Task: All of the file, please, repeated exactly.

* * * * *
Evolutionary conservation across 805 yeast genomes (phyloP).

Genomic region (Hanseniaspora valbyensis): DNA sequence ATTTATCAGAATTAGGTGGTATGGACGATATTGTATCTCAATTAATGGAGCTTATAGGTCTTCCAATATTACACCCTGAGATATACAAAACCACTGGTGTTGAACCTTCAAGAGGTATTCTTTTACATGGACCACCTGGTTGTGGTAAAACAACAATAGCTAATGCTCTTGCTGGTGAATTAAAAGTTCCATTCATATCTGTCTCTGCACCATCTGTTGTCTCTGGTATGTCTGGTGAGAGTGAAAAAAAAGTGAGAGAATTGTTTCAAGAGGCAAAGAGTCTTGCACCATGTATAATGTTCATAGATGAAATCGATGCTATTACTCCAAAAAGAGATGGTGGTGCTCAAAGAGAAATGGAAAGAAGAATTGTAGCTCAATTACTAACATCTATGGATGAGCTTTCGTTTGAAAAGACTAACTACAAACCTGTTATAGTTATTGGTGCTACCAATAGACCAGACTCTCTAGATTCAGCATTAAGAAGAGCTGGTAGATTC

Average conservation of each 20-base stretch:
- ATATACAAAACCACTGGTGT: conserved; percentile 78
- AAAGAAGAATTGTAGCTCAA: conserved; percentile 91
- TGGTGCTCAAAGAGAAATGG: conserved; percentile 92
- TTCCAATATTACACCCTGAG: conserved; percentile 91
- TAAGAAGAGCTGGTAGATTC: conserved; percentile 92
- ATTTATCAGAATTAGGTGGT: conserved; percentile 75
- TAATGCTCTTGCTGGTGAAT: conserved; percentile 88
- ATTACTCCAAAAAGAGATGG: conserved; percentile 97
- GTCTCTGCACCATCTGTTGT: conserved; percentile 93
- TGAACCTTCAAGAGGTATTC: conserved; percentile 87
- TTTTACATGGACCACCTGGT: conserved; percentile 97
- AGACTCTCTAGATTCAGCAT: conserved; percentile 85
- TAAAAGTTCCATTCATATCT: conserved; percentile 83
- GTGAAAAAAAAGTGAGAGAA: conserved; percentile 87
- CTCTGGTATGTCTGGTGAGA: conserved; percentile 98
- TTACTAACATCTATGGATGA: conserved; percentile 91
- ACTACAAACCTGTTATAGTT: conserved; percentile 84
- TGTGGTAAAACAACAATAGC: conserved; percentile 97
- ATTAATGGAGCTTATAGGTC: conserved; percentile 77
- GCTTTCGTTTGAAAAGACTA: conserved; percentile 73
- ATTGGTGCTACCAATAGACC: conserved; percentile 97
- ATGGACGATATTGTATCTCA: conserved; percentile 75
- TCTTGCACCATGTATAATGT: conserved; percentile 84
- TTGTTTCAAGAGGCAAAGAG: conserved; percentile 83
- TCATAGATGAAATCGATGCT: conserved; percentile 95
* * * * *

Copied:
Evolutionary conservation across 805 yeast genomes (phyloP).

Genomic region (Hanseniaspora valbyensis): DNA sequence ATTTATCAGAATTAGGTGGTATGGACGATATTGTATCTCAATTAATGGAGCTTATAGGTCTTCCAATATTACACCCTGAGATATACAAAACCACTGGTGTTGAACCTTCAAGAGGTATTCTTTTACATGGACCACCTGGTTGTGGTAAAACAACAATAGCTAATGCTCTTGCTGGTGAATTAAAAGTTCCATTCATATCTGTCTCTGCACCATCTGTTGTCTCTGGTATGTCTGGTGAGAGTGAAAAAAAAGTGAGAGAATTGTTTCAAGAGGCAAAGAGTCTTGCACCATGTATAATGTTCATAGATGAAATCGATGCTATTACTCCAAAAAGAGATGGTGGTGCTCAAAGAGAAATGGAAAGAAGAATTGTAGCTCAATTACTAACATCTATGGATGAGCTTTCGTTTGAAAAGACTAACTACAAACCTGTTATAGTTATTGGTGCTACCAATAGACCAGACTCTCTAGATTCAGCATTAAGAAGAGCTGGTAGATTC

Average conservation of each 20-base stretch:
- ATATACAAAACCACTGGTGT: conserved; percentile 78
- AAAGAAGAATTGTAGCTCAA: conserved; percentile 91
- TGGTGCTCAAAGAGAAATGG: conserved; percentile 92
- TTCCAATATTACACCCTGAG: conserved; percentile 91
- TAAGAAGAGCTGGTAGATTC: conserved; percentile 92
- ATTTATCAGAATTAGGTGGT: conserved; percentile 75
- TAATGCTCTTGCTGGTGAAT: conserved; percentile 88
- ATTACTCCAAAAAGAGATGG: conserved; percentile 97
- GTCTCTGCACCATCTGTTGT: conserved; percentile 93
- TGAACCTTCAAGAGGTATTC: conserved; percentile 87
- TTTTACATGGACCACCTGGT: conserved; percentile 97
- AGACTCTCTAGATTCAGCAT: conserved; percentile 85
- TAAAAGTTCCATTCATATCT: conserved; percentile 83
- GTGAAAAAAAAGTGAGAGAA: conserved; percentile 87
- CTCTGGTATGTCTGGTGAGA: conserved; percentile 98
- TTACTAACATCTATGGATGA: conserved; percentile 91
- ACTACAAACCTGTTATAGTT: conserved; percentile 84
- TGTGGTAAAACAACAATAGC: conserved; percentile 97
- ATTAATGGAGCTTATAGGTC: conserved; percentile 77
- GCTTTCGTTTGAAAAGACTA: conserved; percentile 73
- ATTGGTGCTACCAATAGACC: conserved; percentile 97
- ATGGACGATATTGTATCTCA: conserved; percentile 75
- TCTTGCACCATGTATAATGT: conserved; percentile 84
- TTGTTTCAAGAGGCAAAGAG: conserved; percentile 83
- TCATAGATGAAATCGATGCT: conserved; percentile 95